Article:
Non-Invasive Prenatal Screening - When To Get a NIPS (or NIPT)?
When is the Best Time for Non-Invasive Prenatal Screening (NIPS)?
At JunoDx™, we’re making it easier to access high-quality reproductive genetic testing. We believe everyone deserves access to prenatal genetic care, so we’re leveraging our clinical expertise and science-backed research to answer your most pressing questions about genetic screening during pregnancy.
What is non-invasive prenatal screening (NIPS)?
Non-invasive prenatal screening is a laboratory test that can help you learn your baby’s chance of being born with certain genetic conditions. You may also hear NIPS be called non-invasive prenatal testing (NIPT), but NIPS and NIPT are the same thing.
This test looks through your blood for tiny fragments of DNA called cell-free DNA (or circulating cell-free fetal DNA). While most DNA fragments in your blood are from your cells, a portion of the fragments is from the placenta and from your baby. Non-invasive prenatal screening analyzes these fragments for specific chromosomal anomalies, like trisomies.
If you’re interested in non-invasive prenatal screening, consider whether you want to have your sample collected in a doctor’s office or in the comfort of your own home. At-home tests may take less time and cost less money than in-office blood draws while still providing fast and reliable results.
Depending on your preference, you’ll have your blood drawn by a healthcare professional (such as in a lab or at the doctor’s office) or use a finger-prick testing kit at home. Either way, your blood sample will go to a lab to be analyzed. NIPS typically screens for Down syndrome (trisomy 21), Patau syndrome (trisomy 13), and Edwards syndrome (trisomy 18). It can also look for differences in the number of sex chromosomes — that is, extra or missing copies of the X chromosome or Y chromosome.
NIPS is more accurate than traditional first-trimester screening, also called maternal serum screening. Still, NIPS is not a diagnostic test. Your NIPS result can’t tell you for sure whether your baby has a specific genetic condition. Instead, your NIPS result provides the probability of specific chromosome variations in your pregnancy. You can use this information to help you decide how to proceed with follow-up care, such as ultrasounds, appointments with one or more specialists, counseling, or additional testing.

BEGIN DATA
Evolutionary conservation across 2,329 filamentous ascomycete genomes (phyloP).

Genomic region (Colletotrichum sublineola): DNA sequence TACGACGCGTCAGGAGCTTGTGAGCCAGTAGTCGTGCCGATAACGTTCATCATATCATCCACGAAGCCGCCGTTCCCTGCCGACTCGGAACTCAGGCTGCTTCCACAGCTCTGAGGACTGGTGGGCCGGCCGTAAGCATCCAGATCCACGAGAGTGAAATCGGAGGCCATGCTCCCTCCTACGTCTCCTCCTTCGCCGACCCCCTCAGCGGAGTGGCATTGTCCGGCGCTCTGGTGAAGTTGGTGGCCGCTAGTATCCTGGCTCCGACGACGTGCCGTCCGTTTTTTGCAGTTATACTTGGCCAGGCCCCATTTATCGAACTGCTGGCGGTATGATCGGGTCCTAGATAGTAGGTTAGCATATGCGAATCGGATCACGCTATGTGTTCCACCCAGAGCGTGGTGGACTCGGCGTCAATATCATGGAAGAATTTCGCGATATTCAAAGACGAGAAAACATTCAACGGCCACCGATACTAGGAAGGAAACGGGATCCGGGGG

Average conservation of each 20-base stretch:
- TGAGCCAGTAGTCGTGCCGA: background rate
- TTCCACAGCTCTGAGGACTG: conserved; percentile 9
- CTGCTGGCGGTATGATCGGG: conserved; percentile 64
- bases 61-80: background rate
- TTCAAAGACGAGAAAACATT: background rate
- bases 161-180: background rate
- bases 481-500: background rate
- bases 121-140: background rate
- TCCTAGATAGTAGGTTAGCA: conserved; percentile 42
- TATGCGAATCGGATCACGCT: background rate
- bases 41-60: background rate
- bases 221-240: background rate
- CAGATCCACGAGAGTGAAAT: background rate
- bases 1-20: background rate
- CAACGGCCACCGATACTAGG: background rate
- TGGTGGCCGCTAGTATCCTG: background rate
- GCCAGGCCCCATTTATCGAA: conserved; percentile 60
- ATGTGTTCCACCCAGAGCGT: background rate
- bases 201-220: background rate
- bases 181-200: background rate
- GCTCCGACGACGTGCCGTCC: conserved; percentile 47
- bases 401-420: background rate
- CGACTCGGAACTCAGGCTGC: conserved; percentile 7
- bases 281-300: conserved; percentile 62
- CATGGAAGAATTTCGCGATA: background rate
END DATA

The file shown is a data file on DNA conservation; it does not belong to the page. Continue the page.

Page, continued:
When’s the best timing for NIPS?
Non-invasive prenatal screening can be done as early as the ninth week after your last menstrual period. There’s no official “deadline” for NIPS, either, so it’s technically available all the way through your pregnancy. You’ll get the most benefit from the information NIPS provides earlier in your pregnancy, though. The sooner you know your pregnancy’s chance for certain conditions, the sooner you can use that information to make informed decisions about your prenatal care, delivery, and beyond.
What happens after NIPS?
After you receive your NIPS result, your healthcare provider can help you understand the different options moving forward based on the result and any other important information from your medical care. For example, while it’s always recommended to meet with a genetic counselor following a screen-positive (high-risk) NIPS result, some people with screen-negative (low-risk) NIPS results may still want to discuss their family history or other health concerns with a genetic counselor – not all health conditions can be addressed by NIPS! Genetic counselors are specially trained to provide comprehensive information and help you decide whether to have invasive diagnostic testing, like amniocentesis or chorionic villus sampling (CVS). The decision to pursue CVS or amniocentesis is an especially important consideration for those with a screen-positive (high-risk) NIPS result.
Your healthcare provider can also help you understand which prenatal ultrasounds are available and important for your prenatal care, depending on the timing of your NIPS.
What happens if you do NIPS too early?
NIPS is offered at 9 weeks gestation and beyond because that’s when most people’s blood has enough DNA from the fetus and the placenta to generate accurate results. If you have your blood collected for NIPS too early, your sample may not have enough of your baby’s genetic information to make any conclusions about their chance for chromosomal conditions. This type of uninformative situation is referred to as having called a low fetal fraction on NIPS because the fraction or proportion of the baby’s DNA in the blood is insufficient to provide quality NIPS results.
NIPS gives expecting parents screening-level answers to some pretty big questions about their baby’s health, and it’s available earlier than many other prenatal laboratory tests and ultrasounds. Learning about fetal health conditions early in your pregnancy gives you as much time as possible to research and prepare for any special care your baby may need before and after their birth.
NIPS results can tell you the sex of your baby, but that’s not their main purpose. If you’re interested in finding out your baby’s gender without additional genetic screening, check out our at-home Juno Birch™ Fetal Gender Test.
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JunoDx.com and the materials and information it contains are not intended to be and do not constitute medical advice, other health advice, or diagnosis. Do not use JunoDx.com or the materials and information published at JunoDx.com as a substitute for medical care and treatment. You should always consult with a qualified physician or healthcare provider about your specific circumstances.